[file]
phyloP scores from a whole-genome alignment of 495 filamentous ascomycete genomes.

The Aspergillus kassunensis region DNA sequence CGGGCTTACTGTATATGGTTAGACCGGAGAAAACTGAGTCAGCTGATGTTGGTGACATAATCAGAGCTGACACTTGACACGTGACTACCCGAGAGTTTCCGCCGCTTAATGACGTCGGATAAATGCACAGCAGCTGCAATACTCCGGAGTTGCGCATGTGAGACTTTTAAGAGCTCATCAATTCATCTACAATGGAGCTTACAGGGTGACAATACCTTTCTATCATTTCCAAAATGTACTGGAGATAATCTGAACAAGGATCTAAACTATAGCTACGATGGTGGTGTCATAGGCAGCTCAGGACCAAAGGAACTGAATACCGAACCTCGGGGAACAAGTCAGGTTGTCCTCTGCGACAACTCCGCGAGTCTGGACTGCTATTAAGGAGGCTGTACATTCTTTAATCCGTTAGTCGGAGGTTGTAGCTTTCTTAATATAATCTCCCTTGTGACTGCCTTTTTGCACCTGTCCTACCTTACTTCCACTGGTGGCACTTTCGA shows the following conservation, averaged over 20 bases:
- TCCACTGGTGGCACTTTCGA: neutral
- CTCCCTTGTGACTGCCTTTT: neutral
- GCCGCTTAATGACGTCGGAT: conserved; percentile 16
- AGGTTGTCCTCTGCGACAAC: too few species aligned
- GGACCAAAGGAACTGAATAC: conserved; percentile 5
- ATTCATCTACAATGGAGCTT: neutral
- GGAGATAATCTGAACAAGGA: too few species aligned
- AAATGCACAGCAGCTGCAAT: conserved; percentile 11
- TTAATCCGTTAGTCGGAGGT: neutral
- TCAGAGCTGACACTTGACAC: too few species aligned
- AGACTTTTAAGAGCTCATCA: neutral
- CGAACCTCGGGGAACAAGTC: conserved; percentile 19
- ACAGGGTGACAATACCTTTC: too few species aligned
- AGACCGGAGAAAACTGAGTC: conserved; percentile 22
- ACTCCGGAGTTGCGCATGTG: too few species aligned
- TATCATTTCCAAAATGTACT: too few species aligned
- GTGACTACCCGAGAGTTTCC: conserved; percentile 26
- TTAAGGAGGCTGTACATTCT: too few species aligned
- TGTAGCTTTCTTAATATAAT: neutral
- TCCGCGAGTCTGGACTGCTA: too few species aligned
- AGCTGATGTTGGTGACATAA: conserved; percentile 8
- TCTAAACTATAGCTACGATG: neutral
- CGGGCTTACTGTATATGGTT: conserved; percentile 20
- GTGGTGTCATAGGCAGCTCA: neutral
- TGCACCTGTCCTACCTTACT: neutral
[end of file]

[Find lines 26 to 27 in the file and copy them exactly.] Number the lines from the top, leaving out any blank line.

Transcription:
- GTGGTGTCATAGGCAGCTCA: neutral
- TGCACCTGTCCTACCTTACT: neutral